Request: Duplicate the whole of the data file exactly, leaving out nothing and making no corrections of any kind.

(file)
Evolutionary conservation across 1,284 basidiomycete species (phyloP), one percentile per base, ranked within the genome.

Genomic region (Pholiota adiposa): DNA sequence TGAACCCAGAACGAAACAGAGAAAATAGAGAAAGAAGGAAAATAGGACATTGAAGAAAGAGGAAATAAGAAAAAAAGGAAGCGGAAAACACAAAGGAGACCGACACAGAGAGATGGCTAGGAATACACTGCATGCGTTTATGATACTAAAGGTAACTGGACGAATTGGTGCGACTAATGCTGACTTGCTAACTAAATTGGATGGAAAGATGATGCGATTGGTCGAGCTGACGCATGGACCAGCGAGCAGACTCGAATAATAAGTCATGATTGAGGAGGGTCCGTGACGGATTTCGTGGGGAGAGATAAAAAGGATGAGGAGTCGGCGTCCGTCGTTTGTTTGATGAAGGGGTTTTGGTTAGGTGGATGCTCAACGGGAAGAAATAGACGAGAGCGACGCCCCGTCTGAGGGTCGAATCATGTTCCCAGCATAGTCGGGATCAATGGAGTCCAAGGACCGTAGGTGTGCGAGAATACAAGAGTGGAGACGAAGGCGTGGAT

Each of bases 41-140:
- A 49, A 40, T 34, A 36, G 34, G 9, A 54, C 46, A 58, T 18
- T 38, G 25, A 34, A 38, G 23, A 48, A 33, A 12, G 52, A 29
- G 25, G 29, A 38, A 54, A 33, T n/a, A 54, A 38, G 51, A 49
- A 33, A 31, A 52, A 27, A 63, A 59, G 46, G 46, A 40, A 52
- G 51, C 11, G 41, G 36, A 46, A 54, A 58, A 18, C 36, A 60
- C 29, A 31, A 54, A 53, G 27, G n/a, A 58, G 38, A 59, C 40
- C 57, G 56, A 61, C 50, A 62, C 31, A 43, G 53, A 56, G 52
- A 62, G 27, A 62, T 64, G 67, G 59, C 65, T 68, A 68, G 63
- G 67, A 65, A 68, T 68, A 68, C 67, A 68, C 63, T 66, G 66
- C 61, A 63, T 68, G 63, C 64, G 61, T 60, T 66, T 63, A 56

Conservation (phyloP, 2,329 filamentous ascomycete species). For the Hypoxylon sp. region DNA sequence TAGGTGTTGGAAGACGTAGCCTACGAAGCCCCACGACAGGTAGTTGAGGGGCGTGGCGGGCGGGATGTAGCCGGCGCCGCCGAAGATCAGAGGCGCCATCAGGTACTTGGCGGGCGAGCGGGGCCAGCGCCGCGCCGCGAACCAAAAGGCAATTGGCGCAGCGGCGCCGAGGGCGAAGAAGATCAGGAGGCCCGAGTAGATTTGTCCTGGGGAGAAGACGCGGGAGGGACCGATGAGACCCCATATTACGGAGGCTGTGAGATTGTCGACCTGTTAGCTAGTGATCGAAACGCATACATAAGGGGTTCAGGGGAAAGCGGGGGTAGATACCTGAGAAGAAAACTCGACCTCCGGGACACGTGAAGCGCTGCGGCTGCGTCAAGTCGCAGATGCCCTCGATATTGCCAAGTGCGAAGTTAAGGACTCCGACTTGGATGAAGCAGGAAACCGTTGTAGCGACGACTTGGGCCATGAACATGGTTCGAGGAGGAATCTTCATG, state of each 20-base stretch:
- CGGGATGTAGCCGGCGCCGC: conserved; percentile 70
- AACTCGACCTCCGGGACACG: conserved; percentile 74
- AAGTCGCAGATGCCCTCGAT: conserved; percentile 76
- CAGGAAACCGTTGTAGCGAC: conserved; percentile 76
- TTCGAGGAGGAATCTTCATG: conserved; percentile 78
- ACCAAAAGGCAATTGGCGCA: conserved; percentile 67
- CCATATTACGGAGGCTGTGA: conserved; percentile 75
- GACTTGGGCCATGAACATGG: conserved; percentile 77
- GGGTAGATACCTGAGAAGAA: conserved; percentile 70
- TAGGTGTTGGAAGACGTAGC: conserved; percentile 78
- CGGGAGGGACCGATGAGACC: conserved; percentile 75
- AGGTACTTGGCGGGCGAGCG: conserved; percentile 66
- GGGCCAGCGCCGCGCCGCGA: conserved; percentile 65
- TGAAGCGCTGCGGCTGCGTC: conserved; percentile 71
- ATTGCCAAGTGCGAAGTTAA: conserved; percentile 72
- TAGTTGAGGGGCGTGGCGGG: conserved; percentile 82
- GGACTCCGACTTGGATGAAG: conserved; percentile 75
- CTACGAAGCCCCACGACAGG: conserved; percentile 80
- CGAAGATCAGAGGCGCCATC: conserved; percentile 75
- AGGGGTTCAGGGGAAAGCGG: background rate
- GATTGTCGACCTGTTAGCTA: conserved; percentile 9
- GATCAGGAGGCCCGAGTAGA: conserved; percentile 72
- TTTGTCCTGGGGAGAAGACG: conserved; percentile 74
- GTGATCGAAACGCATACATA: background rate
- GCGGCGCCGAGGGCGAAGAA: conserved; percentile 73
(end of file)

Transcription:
Evolutionary conservation across 1,284 basidiomycete species (phyloP), one percentile per base, ranked within the genome.

Genomic region (Pholiota adiposa): DNA sequence TGAACCCAGAACGAAACAGAGAAAATAGAGAAAGAAGGAAAATAGGACATTGAAGAAAGAGGAAATAAGAAAAAAAGGAAGCGGAAAACACAAAGGAGACCGACACAGAGAGATGGCTAGGAATACACTGCATGCGTTTATGATACTAAAGGTAACTGGACGAATTGGTGCGACTAATGCTGACTTGCTAACTAAATTGGATGGAAAGATGATGCGATTGGTCGAGCTGACGCATGGACCAGCGAGCAGACTCGAATAATAAGTCATGATTGAGGAGGGTCCGTGACGGATTTCGTGGGGAGAGATAAAAAGGATGAGGAGTCGGCGTCCGTCGTTTGTTTGATGAAGGGGTTTTGGTTAGGTGGATGCTCAACGGGAAGAAATAGACGAGAGCGACGCCCCGTCTGAGGGTCGAATCATGTTCCCAGCATAGTCGGGATCAATGGAGTCCAAGGACCGTAGGTGTGCGAGAATACAAGAGTGGAGACGAAGGCGTGGAT

Each of bases 41-140:
- A 49, A 40, T 34, A 36, G 34, G 9, A 54, C 46, A 58, T 18
- T 38, G 25, A 34, A 38, G 23, A 48, A 33, A 12, G 52, A 29
- G 25, G 29, A 38, A 54, A 33, T n/a, A 54, A 38, G 51, A 49
- A 33, A 31, A 52, A 27, A 63, A 59, G 46, G 46, A 40, A 52
- G 51, C 11, G 41, G 36, A 46, A 54, A 58, A 18, C 36, A 60
- C 29, A 31, A 54, A 53, G 27, G n/a, A 58, G 38, A 59, C 40
- C 57, G 56, A 61, C 50, A 62, C 31, A 43, G 53, A 56, G 52
- A 62, G 27, A 62, T 64, G 67, G 59, C 65, T 68, A 68, G 63
- G 67, A 65, A 68, T 68, A 68, C 67, A 68, C 63, T 66, G 66
- C 61, A 63, T 68, G 63, C 64, G 61, T 60, T 66, T 63, A 56

Conservation (phyloP, 2,329 filamentous ascomycete species). For the Hypoxylon sp. region DNA sequence TAGGTGTTGGAAGACGTAGCCTACGAAGCCCCACGACAGGTAGTTGAGGGGCGTGGCGGGCGGGATGTAGCCGGCGCCGCCGAAGATCAGAGGCGCCATCAGGTACTTGGCGGGCGAGCGGGGCCAGCGCCGCGCCGCGAACCAAAAGGCAATTGGCGCAGCGGCGCCGAGGGCGAAGAAGATCAGGAGGCCCGAGTAGATTTGTCCTGGGGAGAAGACGCGGGAGGGACCGATGAGACCCCATATTACGGAGGCTGTGAGATTGTCGACCTGTTAGCTAGTGATCGAAACGCATACATAAGGGGTTCAGGGGAAAGCGGGGGTAGATACCTGAGAAGAAAACTCGACCTCCGGGACACGTGAAGCGCTGCGGCTGCGTCAAGTCGCAGATGCCCTCGATATTGCCAAGTGCGAAGTTAAGGACTCCGACTTGGATGAAGCAGGAAACCGTTGTAGCGACGACTTGGGCCATGAACATGGTTCGAGGAGGAATCTTCATG, state of each 20-base stretch:
- CGGGATGTAGCCGGCGCCGC: conserved; percentile 70
- AACTCGACCTCCGGGACACG: conserved; percentile 74
- AAGTCGCAGATGCCCTCGAT: conserved; percentile 76
- CAGGAAACCGTTGTAGCGAC: conserved; percentile 76
- TTCGAGGAGGAATCTTCATG: conserved; percentile 78
- ACCAAAAGGCAATTGGCGCA: conserved; percentile 67
- CCATATTACGGAGGCTGTGA: conserved; percentile 75
- GACTTGGGCCATGAACATGG: conserved; percentile 77
- GGGTAGATACCTGAGAAGAA: conserved; percentile 70
- TAGGTGTTGGAAGACGTAGC: conserved; percentile 78
- CGGGAGGGACCGATGAGACC: conserved; percentile 75
- AGGTACTTGGCGGGCGAGCG: conserved; percentile 66
- GGGCCAGCGCCGCGCCGCGA: conserved; percentile 65
- TGAAGCGCTGCGGCTGCGTC: conserved; percentile 71
- ATTGCCAAGTGCGAAGTTAA: conserved; percentile 72
- TAGTTGAGGGGCGTGGCGGG: conserved; percentile 82
- GGACTCCGACTTGGATGAAG: conserved; percentile 75
- CTACGAAGCCCCACGACAGG: conserved; percentile 80
- CGAAGATCAGAGGCGCCATC: conserved; percentile 75
- AGGGGTTCAGGGGAAAGCGG: background rate
- GATTGTCGACCTGTTAGCTA: conserved; percentile 9
- GATCAGGAGGCCCGAGTAGA: conserved; percentile 72
- TTTGTCCTGGGGAGAAGACG: conserved; percentile 74
- GTGATCGAAACGCATACATA: background rate
- GCGGCGCCGAGGGCGAAGAA: conserved; percentile 73